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Sousie v. Allstate Indemnity Company

United States District Court, W.D. Washington

February 26, 2018

ALEXANDER M. and AMY N. SOUSIE, Plaintiffs,



         This matter comes before the Court on Plaintiffs Alexander and Amy Sousie's (“Sousies”) motion to compel (Dkt. 46) and motion to strike testimony (Dkt. 48). The Court has considered the pleadings filed in support of and in opposition to the motions and the remainder of the file and hereby rules as follows:


         On January 4, 2017, the Sousies served the Washington Insurance Commissioner with a complaint against Defendant and foreign insurer Allstate Indemnity Company (“Allstate”). Dkt. 1-1. The Sousies assert a cause of action for breach of their insurance agreement and a violation of Washington's Insurance Fair Conduct Act (“IFCA”). Id.

         On January 4, 2018, the Sousies filed a motion to compel requesting that the Court order Allstate to produce 35 redacted entries from its claims history document and 10 other documents and grant leave to conduct a second deposition of Allstate's investigator, Peter Poulos. Dkt. 46. On January 16, 2018, Allstate responded. Dkt. 50. On January 19, 2018, the Sousies replied. Dkt. 52. On January 23, 2018, Allstate filed a surreply requesting that the Court strike the Sousies' overlength brief. Dkt. 57.[1]

         On January 5, 2018, the Sousies filed a motion to strike Allstate's rebuttal expert. Dkt. 48. On January 22, 2018, Allstate responded. Dkt. 54. On January 22, 2018, the Sousies replied. Dkt. 56.


         A. Motion to Compel

         “On notice to other parties and all affected persons, a party may move for an order compelling disclosure or discovery.” Fed.R.Civ.P. 37(a)(1).[2] “Parties may obtain discovery regarding any nonprivileged matter that is relevant to any party's claim or defense and proportional to the needs of the case . . . .” Fed.R.Civ.P. 26(b)(1).

         In this case, the Sousies move to compel documents and a second deposition of Allstate's investigator. Regarding the documents, Allstate separates the requested documents into three categories as follows: (1) documents regarding counsel and communications with counsel, (2) documents regarding counsel's invoices and expenses, and (3) material created after Allstate denied the Sousies' claim. Allstate based its withholding of these documents on the assertion of attorney-client and work-product privileges. Before addressing the application of the privileges to the documents, the Court will first address a dispute regarding scope of the applicable law.

         “In Washington, there is a presumption that there is no attorney-client privilege relevant between the insured and the insurer in the claims adjusting process, and that the attorney-client and work product privileges are generally not relevant.” Cedell v. Farmers Ins. Co. of Washington, 176 Wn.2d 686, 698 (2013) (internal citations omitted). An “insurer may overcome the presumption of discoverability by showing its attorney was not engaged in the quasi-fiduciary tasks of investigating and evaluating or processing the claim, but instead in providing the insurer with counsel as to its own potential liability; for example, whether or not coverage exists under the law.” Id.

         Allstate argues that Cedell is not relevant to the Sousies' IFCA claims because it applies only to first party bad faith claims by insureds against their insurers. Dkt. 50 at 4-5. The Court disagrees because an IFCA claim is a specific type of bad faith claim. “IFCA explicitly creates a cause of action for first party insureds who were ‘unreasonably denied a claim for coverage or payment of benefits.'” Perez-Crisantos v. State Farm Fire & Cas. Co., 187 Wn.2d 669, 680 (2017) (citing RCW 48.30.015(1)). Similarly, an insurer establishes the tort of bad faith when an “insurer's breach of the insurance contract was unreasonable, frivolous, or unfounded.” Smith v. Safeco Ins. Co., 150 Wn.2d 478, 484, 78 P.3d 1274, 1277 (2003). Thus, an unreasonable denial of coverage is simply an unreasonable breach of the contractual obligation to provide coverage. Although the parties fail to provide and the Court is unaware of any authority on this specific issue, it is a logical proposition that if Cedell governs the more general bad faith claim, it would also govern the more specific IFCA claim. Therefore, the Court concludes that Cedell governs the Sousies' IFCA claim.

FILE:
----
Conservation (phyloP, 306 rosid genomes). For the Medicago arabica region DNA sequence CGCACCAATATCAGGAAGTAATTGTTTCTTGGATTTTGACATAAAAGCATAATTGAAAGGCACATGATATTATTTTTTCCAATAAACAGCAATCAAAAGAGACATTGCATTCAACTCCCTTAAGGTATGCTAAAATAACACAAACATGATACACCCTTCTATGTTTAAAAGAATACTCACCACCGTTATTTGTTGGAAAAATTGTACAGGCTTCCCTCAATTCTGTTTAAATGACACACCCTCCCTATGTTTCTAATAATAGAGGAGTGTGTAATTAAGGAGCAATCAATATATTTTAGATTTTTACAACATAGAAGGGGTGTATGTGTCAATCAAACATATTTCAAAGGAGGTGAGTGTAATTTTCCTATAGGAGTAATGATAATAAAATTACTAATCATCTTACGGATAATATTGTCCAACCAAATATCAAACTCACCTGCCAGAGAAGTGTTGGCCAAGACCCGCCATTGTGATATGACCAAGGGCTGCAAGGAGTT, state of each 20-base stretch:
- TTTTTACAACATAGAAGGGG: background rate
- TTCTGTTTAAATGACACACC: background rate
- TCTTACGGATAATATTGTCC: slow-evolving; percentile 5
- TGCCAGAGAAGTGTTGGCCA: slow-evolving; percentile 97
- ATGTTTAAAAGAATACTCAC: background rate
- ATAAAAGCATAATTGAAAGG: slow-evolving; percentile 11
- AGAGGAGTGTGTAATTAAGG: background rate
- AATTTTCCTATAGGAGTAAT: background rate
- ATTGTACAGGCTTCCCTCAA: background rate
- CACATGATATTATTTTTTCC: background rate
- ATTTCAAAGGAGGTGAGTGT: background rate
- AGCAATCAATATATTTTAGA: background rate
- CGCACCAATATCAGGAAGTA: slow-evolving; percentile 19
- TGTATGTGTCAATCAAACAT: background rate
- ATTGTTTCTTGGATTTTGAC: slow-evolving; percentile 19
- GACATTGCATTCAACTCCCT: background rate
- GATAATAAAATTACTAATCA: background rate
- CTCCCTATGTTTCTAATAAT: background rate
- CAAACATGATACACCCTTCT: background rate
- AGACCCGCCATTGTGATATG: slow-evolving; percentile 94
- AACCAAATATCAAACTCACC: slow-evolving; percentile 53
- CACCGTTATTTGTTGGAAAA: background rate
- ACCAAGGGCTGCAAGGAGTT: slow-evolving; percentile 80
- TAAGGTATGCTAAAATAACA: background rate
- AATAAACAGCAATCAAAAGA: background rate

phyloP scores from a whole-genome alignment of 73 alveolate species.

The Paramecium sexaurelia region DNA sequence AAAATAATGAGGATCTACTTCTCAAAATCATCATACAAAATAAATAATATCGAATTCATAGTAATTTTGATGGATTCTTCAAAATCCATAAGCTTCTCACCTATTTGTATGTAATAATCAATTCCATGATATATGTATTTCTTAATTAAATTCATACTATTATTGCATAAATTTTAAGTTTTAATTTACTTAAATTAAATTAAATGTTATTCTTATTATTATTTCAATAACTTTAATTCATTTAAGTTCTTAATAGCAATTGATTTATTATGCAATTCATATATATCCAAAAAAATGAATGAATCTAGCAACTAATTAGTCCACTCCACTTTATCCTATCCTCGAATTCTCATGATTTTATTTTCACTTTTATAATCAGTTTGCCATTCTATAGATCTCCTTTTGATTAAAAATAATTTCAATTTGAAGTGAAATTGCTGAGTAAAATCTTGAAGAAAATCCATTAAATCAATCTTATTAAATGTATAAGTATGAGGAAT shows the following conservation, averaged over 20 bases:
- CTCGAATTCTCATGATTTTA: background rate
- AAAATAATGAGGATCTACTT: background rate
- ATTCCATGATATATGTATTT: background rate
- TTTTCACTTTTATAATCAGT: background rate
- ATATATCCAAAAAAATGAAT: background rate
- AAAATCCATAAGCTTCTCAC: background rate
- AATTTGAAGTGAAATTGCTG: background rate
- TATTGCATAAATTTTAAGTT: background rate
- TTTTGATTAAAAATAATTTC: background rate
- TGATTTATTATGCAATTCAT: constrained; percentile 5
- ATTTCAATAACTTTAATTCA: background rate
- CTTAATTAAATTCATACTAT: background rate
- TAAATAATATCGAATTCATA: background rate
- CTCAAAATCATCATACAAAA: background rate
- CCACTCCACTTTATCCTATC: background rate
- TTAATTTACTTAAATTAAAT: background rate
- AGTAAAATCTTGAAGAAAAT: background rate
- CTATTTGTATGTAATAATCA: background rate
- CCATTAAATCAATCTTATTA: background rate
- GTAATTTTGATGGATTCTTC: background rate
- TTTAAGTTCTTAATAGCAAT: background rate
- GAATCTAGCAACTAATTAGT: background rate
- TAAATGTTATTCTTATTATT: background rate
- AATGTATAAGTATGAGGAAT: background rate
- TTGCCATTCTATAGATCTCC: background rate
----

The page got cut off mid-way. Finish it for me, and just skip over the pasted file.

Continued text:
In light of this conclusion, the Court finds that Allstate has failed to properly assert the privileges in this matter. The Court starts with the presumption against the privileges. Cedell, 176 Wn.2d at 698. The burden then shifts to Allstate to establish that its attorney, Rick Wathen, was providing legal advice regarding coverage issues instead of engaging in quasi-fiduciary tasks. Id. Regarding the documents identified and dated up to the date of denial, Allstate fails to provide any evidence to rebut the presumption that the attorney-client privilege does not apply to these documents. Similarly, Allstate has failed to establish that the work-product doctrine applies to material created before the denial of the Sousies' claim. Therefore, the Court grants the Sousies' motion as to this material.

         Regarding the two “post-denial” documents created after the denial of the claim but before denying the Sousies' reconsideration, this seems to be a gray area wherein Mr. Wathen could have been providing counsel or could have been purely handling the request for reconsideration. As such, Allstate may either produce these two documents or submit them for in camera ...

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